If there were ever a place where devices like Roku, Google TV, and Apple TV, and services like Netflix, Amazon Instant Video, and Hulu Plus can take off it should be in rural areas and smaller towns whose entire metro area resides in one county. Here are a few of the reasons why I think rural America is the best place for Internet television to take off:
- Smaller towns do not have their own television station
- Smaller towns are more likely to have municipal Wi-Fi
- Cable operators do not want to build infrastructure out to rural areas
- Satellite is the predominate player in rural areas, but satellite is prohibitively expensive
In smaller towns without a television station, Internet television can allow individuals to watch programming from all of the major networks without a local affiliate. You no longer need a local ABC, NBC, CBS, PBS, or FOX with Hulu and Netflix. Programming from premium cable services is also available on these platforms.
Smaller towns, and rural areas, are more likely to either have municipal Wi-Fi, or a citizen using the latest technology to make Wi-Fi available to everyone in the community. This means that the Internet is free, or very close to it. One obstacle to the adoption of Internet television, is that individuals have to hang out in coffee shops or public libraries to get online for free, if they cannot afford a $30 monthly bill for their Internet. People in larger cities could care less because it is difficult to get people in large cities to stay at home long enough to watch television to begin with. But in rural communities, where people are willing to pay $150 a month to stay connected, Internet television creates a scenario where citizens could shave $100 off of their monthly bill by removing all cable and satellite programming, and then pay for a cheap Internet connection, and their cell phone bill. In extreme cases, Wi-Fi can be used to do VoIP.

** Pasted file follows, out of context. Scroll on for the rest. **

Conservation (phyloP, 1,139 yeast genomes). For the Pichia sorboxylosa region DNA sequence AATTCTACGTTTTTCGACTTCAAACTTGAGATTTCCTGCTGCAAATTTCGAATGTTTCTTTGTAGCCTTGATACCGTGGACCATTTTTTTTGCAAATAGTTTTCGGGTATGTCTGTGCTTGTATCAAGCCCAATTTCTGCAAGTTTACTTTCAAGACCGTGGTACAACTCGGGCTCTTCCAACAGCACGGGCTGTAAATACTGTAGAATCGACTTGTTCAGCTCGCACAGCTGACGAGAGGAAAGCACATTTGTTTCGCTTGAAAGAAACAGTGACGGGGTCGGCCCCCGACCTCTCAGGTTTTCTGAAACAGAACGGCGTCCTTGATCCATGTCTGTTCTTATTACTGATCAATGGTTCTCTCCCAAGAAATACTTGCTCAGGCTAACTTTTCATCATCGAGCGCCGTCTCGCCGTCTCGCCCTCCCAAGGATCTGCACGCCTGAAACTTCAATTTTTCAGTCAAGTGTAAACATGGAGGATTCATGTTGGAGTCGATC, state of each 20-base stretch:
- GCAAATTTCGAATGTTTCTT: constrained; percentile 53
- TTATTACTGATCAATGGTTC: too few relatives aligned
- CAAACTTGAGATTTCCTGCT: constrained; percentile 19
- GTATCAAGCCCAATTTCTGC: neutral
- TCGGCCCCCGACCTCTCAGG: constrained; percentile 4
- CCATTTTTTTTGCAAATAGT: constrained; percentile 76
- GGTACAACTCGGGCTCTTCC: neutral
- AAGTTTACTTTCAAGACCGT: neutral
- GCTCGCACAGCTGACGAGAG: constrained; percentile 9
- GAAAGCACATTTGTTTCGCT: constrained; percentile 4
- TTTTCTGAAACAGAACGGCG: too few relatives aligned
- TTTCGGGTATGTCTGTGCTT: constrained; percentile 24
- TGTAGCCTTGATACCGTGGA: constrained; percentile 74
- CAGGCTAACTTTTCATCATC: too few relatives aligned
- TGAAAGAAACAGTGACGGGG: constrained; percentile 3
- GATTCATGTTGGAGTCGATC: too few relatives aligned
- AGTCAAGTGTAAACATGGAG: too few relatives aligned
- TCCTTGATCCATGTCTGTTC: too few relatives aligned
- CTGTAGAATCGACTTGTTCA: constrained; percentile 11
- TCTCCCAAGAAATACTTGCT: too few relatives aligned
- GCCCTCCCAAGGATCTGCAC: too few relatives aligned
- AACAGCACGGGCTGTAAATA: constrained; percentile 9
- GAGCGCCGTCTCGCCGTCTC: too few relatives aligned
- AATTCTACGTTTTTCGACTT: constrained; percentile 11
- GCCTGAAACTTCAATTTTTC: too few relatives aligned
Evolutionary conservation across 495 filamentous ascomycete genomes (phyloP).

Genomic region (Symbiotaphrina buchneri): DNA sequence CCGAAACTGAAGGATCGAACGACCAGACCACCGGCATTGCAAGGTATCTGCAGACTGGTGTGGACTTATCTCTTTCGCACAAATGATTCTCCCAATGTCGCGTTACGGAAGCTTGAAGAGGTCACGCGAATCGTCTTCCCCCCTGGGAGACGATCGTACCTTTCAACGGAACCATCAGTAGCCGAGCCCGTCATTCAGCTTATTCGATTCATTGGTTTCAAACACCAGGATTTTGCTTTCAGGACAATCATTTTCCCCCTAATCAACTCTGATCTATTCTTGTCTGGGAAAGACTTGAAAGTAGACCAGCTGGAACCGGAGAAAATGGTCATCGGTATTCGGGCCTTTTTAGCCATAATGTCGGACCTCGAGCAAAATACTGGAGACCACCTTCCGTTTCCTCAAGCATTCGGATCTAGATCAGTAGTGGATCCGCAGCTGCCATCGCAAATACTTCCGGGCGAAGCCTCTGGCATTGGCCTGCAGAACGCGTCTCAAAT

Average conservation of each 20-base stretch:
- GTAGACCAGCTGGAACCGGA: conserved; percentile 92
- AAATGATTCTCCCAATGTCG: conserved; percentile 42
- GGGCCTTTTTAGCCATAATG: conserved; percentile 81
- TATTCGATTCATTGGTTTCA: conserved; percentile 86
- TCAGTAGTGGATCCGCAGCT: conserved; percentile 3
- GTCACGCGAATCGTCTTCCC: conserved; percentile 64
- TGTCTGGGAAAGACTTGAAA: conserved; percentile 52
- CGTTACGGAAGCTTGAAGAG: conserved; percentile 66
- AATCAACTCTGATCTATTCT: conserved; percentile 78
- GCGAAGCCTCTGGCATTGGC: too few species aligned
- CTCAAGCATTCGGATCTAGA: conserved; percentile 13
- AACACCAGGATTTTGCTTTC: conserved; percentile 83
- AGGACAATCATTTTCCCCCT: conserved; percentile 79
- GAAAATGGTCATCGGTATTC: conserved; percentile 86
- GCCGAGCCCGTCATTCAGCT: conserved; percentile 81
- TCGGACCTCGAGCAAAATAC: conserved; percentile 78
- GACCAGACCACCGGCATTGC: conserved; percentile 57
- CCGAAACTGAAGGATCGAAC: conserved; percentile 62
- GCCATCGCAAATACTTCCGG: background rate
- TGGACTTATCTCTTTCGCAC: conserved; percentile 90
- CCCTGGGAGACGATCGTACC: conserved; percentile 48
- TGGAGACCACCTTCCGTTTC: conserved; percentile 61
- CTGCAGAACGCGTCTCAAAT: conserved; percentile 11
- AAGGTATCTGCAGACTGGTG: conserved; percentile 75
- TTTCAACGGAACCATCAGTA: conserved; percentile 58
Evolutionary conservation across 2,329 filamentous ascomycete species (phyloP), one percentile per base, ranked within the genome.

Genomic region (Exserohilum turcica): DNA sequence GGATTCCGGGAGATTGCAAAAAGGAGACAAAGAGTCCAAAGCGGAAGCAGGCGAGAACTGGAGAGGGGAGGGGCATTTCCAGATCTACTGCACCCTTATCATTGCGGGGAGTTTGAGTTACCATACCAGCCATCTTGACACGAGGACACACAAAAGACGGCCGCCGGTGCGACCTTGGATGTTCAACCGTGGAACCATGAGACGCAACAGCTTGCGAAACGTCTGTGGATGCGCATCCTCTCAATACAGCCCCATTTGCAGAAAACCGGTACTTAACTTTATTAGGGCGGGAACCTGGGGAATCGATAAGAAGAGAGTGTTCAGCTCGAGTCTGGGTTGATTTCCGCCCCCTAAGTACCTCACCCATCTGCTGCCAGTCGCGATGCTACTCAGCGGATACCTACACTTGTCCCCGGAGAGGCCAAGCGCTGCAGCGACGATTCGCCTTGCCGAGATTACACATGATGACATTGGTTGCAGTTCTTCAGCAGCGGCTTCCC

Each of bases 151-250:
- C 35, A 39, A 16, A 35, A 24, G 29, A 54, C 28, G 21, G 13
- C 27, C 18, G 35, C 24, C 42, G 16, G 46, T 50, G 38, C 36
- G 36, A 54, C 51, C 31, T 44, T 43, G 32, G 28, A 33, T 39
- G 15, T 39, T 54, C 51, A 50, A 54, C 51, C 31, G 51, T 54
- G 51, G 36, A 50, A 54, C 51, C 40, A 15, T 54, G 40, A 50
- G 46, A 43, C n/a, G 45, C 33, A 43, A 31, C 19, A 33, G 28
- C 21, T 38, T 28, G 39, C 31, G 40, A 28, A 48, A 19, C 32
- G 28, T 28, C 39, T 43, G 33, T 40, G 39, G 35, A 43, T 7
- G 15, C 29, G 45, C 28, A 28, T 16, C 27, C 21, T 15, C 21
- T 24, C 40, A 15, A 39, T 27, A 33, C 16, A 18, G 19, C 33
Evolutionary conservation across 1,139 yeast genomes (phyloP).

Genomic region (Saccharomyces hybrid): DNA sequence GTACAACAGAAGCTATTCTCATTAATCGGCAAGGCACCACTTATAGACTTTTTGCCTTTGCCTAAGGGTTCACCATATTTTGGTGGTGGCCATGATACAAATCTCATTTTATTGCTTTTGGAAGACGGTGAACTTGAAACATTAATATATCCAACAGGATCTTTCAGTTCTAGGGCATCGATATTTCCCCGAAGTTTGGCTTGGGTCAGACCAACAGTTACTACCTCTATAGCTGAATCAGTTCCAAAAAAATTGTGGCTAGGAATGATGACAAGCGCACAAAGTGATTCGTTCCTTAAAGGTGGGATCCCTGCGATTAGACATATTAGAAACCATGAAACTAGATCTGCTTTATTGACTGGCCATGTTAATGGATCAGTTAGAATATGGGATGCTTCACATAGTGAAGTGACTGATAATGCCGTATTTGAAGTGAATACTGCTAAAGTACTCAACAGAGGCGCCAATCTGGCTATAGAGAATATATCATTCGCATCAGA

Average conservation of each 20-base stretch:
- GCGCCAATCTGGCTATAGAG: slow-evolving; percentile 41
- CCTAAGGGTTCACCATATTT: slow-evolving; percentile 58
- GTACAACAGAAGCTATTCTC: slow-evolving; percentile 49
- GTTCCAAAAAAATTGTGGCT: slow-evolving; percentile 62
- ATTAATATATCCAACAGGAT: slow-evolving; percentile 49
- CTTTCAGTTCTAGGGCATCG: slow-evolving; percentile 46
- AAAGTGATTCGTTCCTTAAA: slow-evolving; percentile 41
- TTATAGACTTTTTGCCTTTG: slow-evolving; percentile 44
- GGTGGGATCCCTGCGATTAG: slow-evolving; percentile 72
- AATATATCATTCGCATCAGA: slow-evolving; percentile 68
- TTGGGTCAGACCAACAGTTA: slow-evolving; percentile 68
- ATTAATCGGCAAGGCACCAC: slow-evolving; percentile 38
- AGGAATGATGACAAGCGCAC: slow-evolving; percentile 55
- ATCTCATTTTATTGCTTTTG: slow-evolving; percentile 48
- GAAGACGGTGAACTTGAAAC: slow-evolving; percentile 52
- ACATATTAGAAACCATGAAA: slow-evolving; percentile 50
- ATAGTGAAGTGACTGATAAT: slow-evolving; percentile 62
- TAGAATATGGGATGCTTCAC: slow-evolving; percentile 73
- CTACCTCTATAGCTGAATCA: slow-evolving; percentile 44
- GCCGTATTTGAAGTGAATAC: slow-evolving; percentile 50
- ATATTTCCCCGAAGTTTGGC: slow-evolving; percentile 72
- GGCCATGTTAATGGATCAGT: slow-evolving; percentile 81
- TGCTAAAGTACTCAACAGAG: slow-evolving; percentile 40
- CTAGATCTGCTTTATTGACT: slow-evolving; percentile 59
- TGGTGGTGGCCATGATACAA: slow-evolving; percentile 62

Netflix and Hulu Plus together are only $15.98 a month. Couple that with some vague YouTube app, and you don’t need much of anything else. Even if you add an Amazon Prime subscription, at $79 a year, you’re still coming out cheaper than most of us pay for cable TV.
Cable operators do not want to build infrastructure out to rural areas. That would isolate rural customers from premium cable programming, except that the programming is available through Netflix and Hulu Plus, and, local telephone companies are more than happy to take over infrastructure sold for cheap by AT&T and Verizon, who prefer to make their money in the city. DSL is more than sufficient to watch Internet television; high-definition is a challenge, but standard definition television will suffice for the average TV viewer anyway. Satellite is an option, but Internet television should offer rural customers a lot more for their money.